My dear Theo,
On the occasion of the first of May [Theo's birthday] I wish
you a tolerably good year, and above all good health.
How right Delacroix was, who lived on bread and wine alone,
and who succeeded in finding a way of life in keeping with his
vocation. But the inevitable question of money is ever-present
- Delacroix had private means. Corot too. And Millet - Millet
was a peasant and the son of a peasant.
You may perhaps be interested in reading this article I cut
out of a Marseilles paper because one catches a glimpse of
Monticelli in it, and I find the description of the painting
representing a corner of the churchyard very interesting. But
alas, it's yet another deplorable story.
How sad it is to think that a painter who succeeds, even if
only in part, pulls along half a dozen artists who are worse
failures than himself.
However, remember Pangloss, remember Bouvard et
Pécuchet - I do - and even that becomes clear
then. But perhaps those people don't know Pangloss, or else,
fatally marked by real despair and great suffering, they have
forgotten all they knew about him.
And anyway, we are falling back again in the name of
optimism on a religion that strikes me as the rear end of some
sort of Buddhism. No harm in that, on the contrary, if that's
what one wants.
I don't like the article on Monet in the Figaro very much -
how much better that other article in the 19me
Siécle was! One could see the pictures in that, and
this one is full of nothing but depressing banalities.
Today I am stuck in the middle of packing a case of pictures
and studies. I've stuck some newspapers on to one which is
flaking - it's one of the best, and I think that when you've
had a look at it you'll understand more clearly what my studio,
now come to grief, could have been. This study, just like some
of the others, was spoiled by the damp while I was ill.
The flood water came up to within a stone's throw of the
house, and more important, since the house wasn't heated during
my absence, by the time I got back water and saltpeter were
oozing from the walls.
In fact, we had several predecessors. Bruyas at Montpellier
gave a whole fortune to that, a whole life, and without the
slightest apparent result.
Yes - a chilly room in the municipal gallery where you can
see a troubled face and many fine pictures, where you certainly
feel moved, but, alas, moved as in a graveyard.
Yet it would be difficult to walk through a graveyard that
demonstrated more clearly the existence of that
Espérance which Puvis de Chavannes has
Pictures fade like flowers - even some of Delacroix's have
suffered in this way, the magnificent Daniel, Les odalisques
(quite different from those in the Louvre, it was in a single
range of purplish-blue), but how they impressed me, those
pictures fading there, little understood, that's for sure, by
most of the visitors who look at Courbet and Cabanel and Victor
What are we, we other painters?
Oh, well, I'm sure Richepin is quite right, for instance
when he brutally bursts in and consigns them straight back to
the madhouse with his profanities.
However, I assure you that I know of no hospital where they
would be willing to take me in for nothing, even supposing that
I myself shouldered the painting expenses and left the whole of
my work to the hospital.
And that is, I don't say a great, but still a small
injustice. Even so, I should feel resigned if one took me in.
If I were without your friendship, they would drive me
remorselessly to suicide, and coward that I am, I should end by
committing it. At this point, I hope, we are permitted to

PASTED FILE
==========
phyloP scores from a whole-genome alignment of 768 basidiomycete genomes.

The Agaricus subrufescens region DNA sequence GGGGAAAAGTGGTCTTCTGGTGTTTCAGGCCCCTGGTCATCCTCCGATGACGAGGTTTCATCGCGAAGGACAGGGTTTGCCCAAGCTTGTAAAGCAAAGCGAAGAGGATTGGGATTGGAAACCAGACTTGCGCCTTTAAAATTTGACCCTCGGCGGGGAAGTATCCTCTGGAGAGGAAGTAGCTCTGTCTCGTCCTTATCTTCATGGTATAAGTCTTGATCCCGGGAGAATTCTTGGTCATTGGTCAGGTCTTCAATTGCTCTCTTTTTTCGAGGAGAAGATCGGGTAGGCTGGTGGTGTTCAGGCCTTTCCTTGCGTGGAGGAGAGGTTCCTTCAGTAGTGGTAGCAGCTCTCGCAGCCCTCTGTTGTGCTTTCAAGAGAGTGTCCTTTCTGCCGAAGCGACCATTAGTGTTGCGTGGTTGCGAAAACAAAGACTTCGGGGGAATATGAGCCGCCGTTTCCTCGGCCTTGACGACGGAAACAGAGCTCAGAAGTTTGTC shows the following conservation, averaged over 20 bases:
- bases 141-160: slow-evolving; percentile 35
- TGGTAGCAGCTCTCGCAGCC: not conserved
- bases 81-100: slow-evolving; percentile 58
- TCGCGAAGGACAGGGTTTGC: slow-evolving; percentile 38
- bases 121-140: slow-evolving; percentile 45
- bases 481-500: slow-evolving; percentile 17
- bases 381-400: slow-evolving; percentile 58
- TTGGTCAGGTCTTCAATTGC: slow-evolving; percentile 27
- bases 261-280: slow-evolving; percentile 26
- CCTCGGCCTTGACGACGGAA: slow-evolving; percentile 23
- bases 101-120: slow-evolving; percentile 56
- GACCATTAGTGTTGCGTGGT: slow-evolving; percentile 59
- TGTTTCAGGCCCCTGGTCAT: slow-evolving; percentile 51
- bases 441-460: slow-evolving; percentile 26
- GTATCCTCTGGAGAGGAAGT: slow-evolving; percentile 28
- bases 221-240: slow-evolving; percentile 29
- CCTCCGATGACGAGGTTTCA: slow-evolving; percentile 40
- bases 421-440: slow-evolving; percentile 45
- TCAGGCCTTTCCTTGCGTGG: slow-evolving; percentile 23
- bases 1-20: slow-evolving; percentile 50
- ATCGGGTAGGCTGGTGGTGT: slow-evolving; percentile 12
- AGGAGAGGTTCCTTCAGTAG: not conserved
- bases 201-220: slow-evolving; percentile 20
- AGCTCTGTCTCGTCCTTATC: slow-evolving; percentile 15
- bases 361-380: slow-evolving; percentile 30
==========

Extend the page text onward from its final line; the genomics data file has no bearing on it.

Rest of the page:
protest against society and to defend ourselves.
We can be fairly sure that the Marseilles artist who
committed suicide in no way did it under the influence of
absinthe, for the simple reason that no one is likely to have
offered him any and he could not have had anything to buy it
with. Besides, he would not have drunk it purely for pleasure,
but because, being ill already, he kept himself going with
M. Salles has been to Saint-Rémy - they are not
willing to give me permission to paint outside the institution,
nor take me for less than 100 francs.
So this is pretty bad news.
If I could get out of this mess by joining the Foreign
Legion for 5 years, I think I should prefer that.
For on the one hand, being locked up and not working, I
should find it hard to get better, and on the other hand, they
would make us pay 100 francs a month during the whole long life
of a madman.
It's a bad business, and what are we to make of it? But
would they be willing to have me as a soldier?
I feel very tired after the conversation with M. Salles, and
I don't quite know what to do. I myself advised Bernard to do
his service there, so it's hardly surprising that I'm
considering going to Arabia as a soldier myself.
I say that so you will not blame me too much if I do go.
Everything else is so vague and so strange. And you know how
doubtful it is that one will ever get back what it costs to
paint. For the rest, it seems I am physically well.
Supposing I am only allowed to work under supervision! And
in the institution - my God, is it worth paying money for that?
In that case I could certainly work just as well, even better,
in the barracks.
Anyway, I'm thinking about it. You do so as well. Let us
remember that all is for the best in the best of all worlds -
it's not impossible.
A really good handshake,
Ever yours, Vincent
Here is what I think is worth putting on stretchers from the
The packing case contains some studies by Gauguin which
belong to him, and his two fencing masks and some fencing
If there is room in the packing case, I'll add some
At this time, Vincent was 36 year old
Vincent van Gogh. Letter to Theo van Gogh. Written 30 April 1889 in Arles. Translated by Mrs. Johanna van Gogh-Bonger, edited by Robert Harrison, number 588.
This letter may be freely used, in accordance with the terms of this site.